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Business Update - Wednesday 28 May 2003 Issue 75

Wednesday 28 May 2003 Issue 75

BEWARE PAY EQUITY SCHEMES Last week an official taskforce was set up to analyse how to establish pay equity in the public sector. If it results in a pay equity scheme, any public sector pay increases will have an unfortunate knock-on effect on private businesses. It’s important not to confuse pay equity with equal pay. Equal pay – a perfectly good concept - means men and women doing the same job, in the same circumstances, with comparable skills and experience, should receive the same rate of pay. Pay equity is very different – it involves centralised wage setting to try and close the statistical earnings gap between men and women. But the gap largely results from choices made by women (regarding qualifications, years in the workforce, occupations and industries worked in, hours worked etc). Centralised wage setting is not the answer to a situation resulting from freely made choices in a free society. For more information contact bburton@businessnz.org.nz.

HODGSON LISTENS Business NZ has consistently called for more focus on the ‘demand side’ in finding a solution to our dry-year power problems – getting a market, or exchange, operating that would allow consumers to sell power back to energy companies. It’s a call the Energy Minister has apparently taken heed of - this week he announced funding for the Energy Efficiency & Conservation Authority to make demand exchanges available nationwide. Pete Hodgson said the exchanges were expected to produce electricity savings of up to 100 GWh a year by 2005/06. "Any business that consumes between 5 and 10 GWh a year can profit from participating in a demand exchange and should contact EECA or their electricity retailer to express their interest," he said. Contact pwhitehouse@businessnz.org.nz.

RUSSIA WAVERING ON PROTOCOL?
Russia is apparently dragging its feet on ratifying the Kyoto Protocol (if Russia fails to ratify, the Protocol will not have the numbers to come into force). There’s competition between the EU and the US, with the EU suggesting rewards if Russia ratifies, and the US promising energy joint ventures with sweeteners attached. What might be holding back ratification? Russia, because of its defunct smokestack industries has a large volume of emission credits to trade with, but the capacity to formally account for these emissions is limited. And the ownership of the potential wealth generating credits is a major issue. Much of the source of those credits is now under the control of local government agencies, making it unlikely that the Russian government would be able to reap the benefits of ratification. Contact pwhitehouse@businessnz.org.nz.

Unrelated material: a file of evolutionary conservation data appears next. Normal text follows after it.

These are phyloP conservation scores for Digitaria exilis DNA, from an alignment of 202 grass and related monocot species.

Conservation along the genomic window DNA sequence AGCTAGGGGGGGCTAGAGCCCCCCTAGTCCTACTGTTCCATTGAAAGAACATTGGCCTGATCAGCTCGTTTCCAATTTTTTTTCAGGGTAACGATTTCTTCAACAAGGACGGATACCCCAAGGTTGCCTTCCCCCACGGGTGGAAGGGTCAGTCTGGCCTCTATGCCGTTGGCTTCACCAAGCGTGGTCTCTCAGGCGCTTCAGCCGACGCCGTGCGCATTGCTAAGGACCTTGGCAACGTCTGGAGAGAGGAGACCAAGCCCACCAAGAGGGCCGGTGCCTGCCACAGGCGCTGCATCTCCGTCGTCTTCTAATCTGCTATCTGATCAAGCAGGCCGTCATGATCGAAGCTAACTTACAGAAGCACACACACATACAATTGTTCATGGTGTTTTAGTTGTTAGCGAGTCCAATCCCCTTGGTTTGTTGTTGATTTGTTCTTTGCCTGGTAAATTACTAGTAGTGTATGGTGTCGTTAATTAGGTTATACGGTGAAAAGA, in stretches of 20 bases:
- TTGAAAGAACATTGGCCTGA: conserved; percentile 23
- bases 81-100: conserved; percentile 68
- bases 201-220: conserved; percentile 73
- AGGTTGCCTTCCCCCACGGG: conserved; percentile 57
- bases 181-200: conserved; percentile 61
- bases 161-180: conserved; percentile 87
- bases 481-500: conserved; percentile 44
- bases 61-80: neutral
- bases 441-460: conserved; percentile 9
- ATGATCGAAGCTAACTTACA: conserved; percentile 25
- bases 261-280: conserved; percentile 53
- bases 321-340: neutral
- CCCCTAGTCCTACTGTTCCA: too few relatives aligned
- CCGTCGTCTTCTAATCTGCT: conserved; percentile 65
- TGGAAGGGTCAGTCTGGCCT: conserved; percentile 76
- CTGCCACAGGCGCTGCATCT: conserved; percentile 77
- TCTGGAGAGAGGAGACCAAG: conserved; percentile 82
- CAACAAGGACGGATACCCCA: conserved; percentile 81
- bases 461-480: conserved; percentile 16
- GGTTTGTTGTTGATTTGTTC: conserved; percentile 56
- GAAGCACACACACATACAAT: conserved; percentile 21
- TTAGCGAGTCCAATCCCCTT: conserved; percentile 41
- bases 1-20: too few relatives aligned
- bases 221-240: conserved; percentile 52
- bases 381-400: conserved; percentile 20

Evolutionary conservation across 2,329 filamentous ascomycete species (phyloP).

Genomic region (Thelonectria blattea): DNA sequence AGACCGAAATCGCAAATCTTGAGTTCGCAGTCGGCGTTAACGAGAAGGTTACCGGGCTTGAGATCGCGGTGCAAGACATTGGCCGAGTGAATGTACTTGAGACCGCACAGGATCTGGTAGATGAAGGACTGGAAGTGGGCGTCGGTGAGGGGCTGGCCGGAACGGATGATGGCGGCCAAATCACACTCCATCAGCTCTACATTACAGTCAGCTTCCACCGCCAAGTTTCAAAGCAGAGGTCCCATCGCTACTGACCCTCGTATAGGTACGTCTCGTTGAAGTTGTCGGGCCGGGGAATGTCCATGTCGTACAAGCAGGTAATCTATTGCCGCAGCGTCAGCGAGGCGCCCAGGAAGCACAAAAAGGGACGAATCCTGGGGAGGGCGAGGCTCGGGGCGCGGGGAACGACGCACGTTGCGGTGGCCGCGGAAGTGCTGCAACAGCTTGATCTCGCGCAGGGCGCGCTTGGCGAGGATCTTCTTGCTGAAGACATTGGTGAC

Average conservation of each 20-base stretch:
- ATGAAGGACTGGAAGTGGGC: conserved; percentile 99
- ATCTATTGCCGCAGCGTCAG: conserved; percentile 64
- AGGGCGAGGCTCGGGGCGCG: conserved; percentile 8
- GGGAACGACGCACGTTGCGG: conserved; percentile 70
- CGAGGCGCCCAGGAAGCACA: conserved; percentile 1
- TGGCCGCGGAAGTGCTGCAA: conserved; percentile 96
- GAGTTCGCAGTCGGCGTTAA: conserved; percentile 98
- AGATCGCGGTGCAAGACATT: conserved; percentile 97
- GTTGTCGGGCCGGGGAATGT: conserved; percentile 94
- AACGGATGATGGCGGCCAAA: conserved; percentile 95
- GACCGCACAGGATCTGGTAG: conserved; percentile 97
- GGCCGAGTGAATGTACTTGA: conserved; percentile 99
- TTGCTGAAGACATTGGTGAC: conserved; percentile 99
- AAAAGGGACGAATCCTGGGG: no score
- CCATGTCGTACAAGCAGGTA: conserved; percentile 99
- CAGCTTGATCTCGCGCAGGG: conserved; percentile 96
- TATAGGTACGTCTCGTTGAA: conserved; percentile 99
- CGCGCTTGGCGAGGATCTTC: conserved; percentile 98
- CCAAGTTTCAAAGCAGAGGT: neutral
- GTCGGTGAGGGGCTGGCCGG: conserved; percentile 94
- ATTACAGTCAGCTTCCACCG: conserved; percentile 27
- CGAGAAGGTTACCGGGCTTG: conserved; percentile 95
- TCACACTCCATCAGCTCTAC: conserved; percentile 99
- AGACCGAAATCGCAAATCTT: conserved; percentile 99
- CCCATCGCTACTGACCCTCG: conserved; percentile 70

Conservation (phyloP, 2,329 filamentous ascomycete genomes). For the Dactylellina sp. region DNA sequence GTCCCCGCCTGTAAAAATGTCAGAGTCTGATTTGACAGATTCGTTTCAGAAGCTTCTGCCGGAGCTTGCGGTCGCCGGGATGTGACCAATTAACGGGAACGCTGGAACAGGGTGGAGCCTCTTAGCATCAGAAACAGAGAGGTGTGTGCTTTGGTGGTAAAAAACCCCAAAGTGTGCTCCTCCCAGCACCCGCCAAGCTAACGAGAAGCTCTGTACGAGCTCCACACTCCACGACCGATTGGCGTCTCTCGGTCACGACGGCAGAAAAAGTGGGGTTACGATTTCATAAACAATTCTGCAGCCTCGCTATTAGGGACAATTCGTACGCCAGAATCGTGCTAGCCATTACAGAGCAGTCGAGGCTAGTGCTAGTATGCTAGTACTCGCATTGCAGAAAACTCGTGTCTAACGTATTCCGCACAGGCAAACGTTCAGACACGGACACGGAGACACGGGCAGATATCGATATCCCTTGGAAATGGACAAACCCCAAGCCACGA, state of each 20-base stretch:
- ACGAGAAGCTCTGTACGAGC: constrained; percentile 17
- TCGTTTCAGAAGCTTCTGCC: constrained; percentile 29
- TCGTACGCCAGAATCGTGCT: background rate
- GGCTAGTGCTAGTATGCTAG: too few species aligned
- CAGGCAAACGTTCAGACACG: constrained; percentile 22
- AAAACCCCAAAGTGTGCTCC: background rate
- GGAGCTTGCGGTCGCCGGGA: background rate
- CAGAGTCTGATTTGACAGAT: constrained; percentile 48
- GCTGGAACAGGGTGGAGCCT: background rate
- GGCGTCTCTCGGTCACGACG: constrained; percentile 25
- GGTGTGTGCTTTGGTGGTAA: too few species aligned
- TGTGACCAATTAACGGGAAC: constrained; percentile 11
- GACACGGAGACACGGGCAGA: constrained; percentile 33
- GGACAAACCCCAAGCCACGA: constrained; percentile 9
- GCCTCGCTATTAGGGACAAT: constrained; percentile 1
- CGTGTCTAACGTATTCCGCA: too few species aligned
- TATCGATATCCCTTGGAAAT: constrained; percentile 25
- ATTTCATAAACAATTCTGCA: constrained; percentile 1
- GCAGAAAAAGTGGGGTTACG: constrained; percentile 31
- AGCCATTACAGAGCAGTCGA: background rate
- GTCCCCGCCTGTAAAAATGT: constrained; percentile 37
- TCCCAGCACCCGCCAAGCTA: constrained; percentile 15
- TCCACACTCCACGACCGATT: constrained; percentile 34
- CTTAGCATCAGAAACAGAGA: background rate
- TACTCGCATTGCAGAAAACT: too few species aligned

REDUNDANCY MOVES IN OZ While redundancy is looming as an issue here - with the ERA review likely to recommend new redundancy impositions on employers – in Australia the Industrial Relations Commission is hearing competing submissions from business and unions on redundancy. The Australian Council of Trade Unions wants to double the existing redundancy safety net to provide 16 weeks pay for those made redundant, and 20 weeks’ pay for those aged over 45. The Australian Industry Group (Business NZ’s Australian counterpart) is asking the Commission to relax Australia’s redundancy laws to make it easier for businesses to restructure. The AIG says increasing redundancy entitlements will harm companies when they can least afford it, and making the payouts bigger for older workers would make companies less likely to hire them.

LAW SOCIETY COMPLAINT OVER PRIVY COUNCIL Attorney General Margaret Wilson has misled the public in her attempt to get rid of appeals to the Privy Council, says accountant Brian Connolly. He’s filed a complaint with the Wellington District Law Society over Ms Wilson’s repeated comment that “it is apparent that the Privy Council no longer functions as an effective court of appeal. It is increasingly referring cases back to NZ because of the inappropriateness of a foreign court deciding NZ cases.” Connolly says only two Privy Council cases have been referred back to NZ during the last century, and neither was referred back because of any “inappropriateness.” He says the Attorney General has made misleading statements that are likely to influence public attitudes, and she should be held to the same standards that are required of all members of the legal profession.